So, at a time when the Catholic Church was being publicly castigated by both the Prime Minister and Opposition Leader for not believing the word of all its complainants, offering only “deaf ears and hard hearts”, the government’s principal source, the Royal Commission, was doing the same to the majority of those who approached it.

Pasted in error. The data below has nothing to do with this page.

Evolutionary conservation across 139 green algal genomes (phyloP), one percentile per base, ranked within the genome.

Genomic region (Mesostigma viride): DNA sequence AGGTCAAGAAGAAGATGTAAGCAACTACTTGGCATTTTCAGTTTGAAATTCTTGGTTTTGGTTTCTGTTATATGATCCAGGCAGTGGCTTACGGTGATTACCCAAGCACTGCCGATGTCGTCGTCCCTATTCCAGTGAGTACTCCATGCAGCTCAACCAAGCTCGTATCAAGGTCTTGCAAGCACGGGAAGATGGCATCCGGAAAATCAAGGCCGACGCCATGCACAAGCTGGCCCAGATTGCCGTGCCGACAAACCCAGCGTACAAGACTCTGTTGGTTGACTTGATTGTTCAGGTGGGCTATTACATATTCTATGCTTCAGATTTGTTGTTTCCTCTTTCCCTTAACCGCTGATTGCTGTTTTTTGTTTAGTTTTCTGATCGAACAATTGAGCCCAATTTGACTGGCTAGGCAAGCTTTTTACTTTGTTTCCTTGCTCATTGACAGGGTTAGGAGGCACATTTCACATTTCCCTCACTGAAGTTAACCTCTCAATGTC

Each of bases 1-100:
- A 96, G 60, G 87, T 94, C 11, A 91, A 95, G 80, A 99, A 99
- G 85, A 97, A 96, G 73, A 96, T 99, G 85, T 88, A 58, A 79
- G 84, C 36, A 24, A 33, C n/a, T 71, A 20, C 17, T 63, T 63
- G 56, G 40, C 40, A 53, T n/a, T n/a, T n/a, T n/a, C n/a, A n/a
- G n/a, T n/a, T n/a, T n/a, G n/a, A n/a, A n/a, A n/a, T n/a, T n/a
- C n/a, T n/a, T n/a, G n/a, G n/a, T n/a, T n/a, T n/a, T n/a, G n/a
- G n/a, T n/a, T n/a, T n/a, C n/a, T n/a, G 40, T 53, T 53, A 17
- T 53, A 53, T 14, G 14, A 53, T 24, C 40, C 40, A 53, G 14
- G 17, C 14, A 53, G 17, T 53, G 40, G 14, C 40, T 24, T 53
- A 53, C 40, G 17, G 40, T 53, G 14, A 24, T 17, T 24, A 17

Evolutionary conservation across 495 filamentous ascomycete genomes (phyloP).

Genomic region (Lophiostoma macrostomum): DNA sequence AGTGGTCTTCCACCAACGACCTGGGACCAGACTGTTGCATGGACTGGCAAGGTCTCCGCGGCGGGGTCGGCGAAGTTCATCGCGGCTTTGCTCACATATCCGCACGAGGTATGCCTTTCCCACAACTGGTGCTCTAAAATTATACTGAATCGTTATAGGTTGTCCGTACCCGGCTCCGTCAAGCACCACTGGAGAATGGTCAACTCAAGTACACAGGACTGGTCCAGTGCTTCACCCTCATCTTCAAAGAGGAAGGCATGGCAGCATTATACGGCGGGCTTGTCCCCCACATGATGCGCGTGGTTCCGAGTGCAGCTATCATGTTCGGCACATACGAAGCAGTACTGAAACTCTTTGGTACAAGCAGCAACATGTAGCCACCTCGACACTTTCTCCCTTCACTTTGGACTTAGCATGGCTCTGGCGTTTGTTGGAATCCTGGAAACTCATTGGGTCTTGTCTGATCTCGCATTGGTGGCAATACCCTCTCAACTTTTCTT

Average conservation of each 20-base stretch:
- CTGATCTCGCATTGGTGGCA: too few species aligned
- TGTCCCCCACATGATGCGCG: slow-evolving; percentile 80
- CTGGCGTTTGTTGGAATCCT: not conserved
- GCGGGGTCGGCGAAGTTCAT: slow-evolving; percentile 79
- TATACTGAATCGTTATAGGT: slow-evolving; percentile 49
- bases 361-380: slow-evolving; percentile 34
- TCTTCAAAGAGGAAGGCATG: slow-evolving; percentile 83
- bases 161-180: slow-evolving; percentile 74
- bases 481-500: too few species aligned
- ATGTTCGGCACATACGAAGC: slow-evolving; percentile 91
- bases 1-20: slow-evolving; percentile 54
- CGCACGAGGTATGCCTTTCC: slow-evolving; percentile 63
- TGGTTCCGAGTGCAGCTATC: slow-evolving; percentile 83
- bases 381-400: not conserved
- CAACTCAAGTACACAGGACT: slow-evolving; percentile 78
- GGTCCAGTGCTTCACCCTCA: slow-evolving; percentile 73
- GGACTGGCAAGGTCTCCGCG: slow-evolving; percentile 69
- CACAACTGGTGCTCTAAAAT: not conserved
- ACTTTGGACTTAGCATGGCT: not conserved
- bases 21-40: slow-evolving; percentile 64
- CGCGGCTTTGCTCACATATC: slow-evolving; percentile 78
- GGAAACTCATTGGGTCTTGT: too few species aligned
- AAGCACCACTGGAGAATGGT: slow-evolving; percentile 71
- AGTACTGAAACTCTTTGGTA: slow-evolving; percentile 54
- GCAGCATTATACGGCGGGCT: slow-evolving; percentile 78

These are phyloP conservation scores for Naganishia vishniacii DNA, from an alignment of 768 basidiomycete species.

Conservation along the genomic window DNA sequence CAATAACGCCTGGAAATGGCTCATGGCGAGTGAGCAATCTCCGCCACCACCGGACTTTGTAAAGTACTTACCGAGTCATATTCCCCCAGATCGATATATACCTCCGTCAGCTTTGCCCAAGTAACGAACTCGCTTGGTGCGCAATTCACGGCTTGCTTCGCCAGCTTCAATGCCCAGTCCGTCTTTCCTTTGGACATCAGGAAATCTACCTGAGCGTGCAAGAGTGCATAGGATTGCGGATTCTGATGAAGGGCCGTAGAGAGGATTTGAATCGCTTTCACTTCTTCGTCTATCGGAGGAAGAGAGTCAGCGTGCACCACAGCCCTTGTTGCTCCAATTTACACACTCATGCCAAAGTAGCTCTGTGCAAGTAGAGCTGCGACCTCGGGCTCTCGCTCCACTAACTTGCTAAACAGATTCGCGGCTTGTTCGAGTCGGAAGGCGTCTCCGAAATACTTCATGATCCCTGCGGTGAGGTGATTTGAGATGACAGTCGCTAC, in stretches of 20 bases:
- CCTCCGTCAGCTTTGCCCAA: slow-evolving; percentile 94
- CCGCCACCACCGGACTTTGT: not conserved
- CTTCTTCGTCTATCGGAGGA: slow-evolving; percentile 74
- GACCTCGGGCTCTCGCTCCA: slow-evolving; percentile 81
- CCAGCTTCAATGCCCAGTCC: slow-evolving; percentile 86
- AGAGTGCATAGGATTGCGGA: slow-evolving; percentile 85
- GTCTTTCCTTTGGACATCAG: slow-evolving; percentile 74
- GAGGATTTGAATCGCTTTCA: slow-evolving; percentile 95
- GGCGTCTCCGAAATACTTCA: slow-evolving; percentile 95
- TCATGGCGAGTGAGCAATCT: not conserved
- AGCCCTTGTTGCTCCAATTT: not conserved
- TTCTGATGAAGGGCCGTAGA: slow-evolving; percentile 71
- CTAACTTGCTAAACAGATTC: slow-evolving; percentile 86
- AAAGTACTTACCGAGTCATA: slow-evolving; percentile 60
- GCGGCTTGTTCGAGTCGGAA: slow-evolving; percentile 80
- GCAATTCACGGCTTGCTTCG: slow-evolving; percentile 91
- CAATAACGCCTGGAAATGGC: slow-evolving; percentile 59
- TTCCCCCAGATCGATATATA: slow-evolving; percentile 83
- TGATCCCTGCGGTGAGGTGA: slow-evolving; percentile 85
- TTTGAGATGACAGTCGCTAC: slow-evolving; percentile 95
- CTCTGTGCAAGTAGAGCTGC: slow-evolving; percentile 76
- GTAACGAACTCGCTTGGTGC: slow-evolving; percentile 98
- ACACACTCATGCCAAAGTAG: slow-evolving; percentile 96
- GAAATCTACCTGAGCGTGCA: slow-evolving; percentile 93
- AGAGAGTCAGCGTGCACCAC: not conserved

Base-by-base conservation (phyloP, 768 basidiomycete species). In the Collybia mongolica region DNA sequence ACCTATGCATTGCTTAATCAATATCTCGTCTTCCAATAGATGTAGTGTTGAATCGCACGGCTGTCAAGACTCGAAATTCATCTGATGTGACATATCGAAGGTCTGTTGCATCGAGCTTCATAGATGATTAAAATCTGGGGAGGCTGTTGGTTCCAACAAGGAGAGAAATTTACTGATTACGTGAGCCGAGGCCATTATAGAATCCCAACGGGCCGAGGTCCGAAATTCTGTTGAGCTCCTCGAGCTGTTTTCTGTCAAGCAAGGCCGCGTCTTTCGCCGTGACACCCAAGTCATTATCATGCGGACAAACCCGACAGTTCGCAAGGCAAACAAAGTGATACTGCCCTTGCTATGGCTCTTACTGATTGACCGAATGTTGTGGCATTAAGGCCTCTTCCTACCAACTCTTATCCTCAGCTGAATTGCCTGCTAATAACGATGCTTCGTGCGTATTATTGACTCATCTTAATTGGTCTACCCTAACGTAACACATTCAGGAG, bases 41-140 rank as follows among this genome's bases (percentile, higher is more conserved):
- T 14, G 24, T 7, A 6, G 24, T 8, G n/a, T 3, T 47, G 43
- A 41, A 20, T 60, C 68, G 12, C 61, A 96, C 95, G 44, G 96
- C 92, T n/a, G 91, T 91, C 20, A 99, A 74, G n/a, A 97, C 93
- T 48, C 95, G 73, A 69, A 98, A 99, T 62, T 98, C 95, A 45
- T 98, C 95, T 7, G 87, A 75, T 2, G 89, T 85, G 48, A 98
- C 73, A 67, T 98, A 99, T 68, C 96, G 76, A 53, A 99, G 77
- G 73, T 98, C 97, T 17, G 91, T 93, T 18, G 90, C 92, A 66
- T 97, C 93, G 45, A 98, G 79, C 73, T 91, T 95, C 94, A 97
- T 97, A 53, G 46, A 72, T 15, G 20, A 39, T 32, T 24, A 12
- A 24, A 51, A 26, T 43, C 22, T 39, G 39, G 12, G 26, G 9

It should also be noted that the Royal Commission had the same basic methodology as the Stolen Generations inquiry by the Australian Human Rights Commission. Both determined their conclusion at the outset. Both were appointed to investigate a serious social problem and their aim was to find evidence to quantify the problem and offer policy solutions. The concept of evidence was defined as anything that supported the pre-determined conclusion. Anyone could make accusations and, indeed, had an incentive to do so, some through the lure of compensation, others through the appeal of public victimhood. Hence the statistics that inquiries of this kind provide are simply compilations of grievance, many of which are no doubt genuine but many of which are notoriously unreliable. In short, by relying on the Commission’s data, both Morrison’s and Shorten’s claims about the issue were unsafe.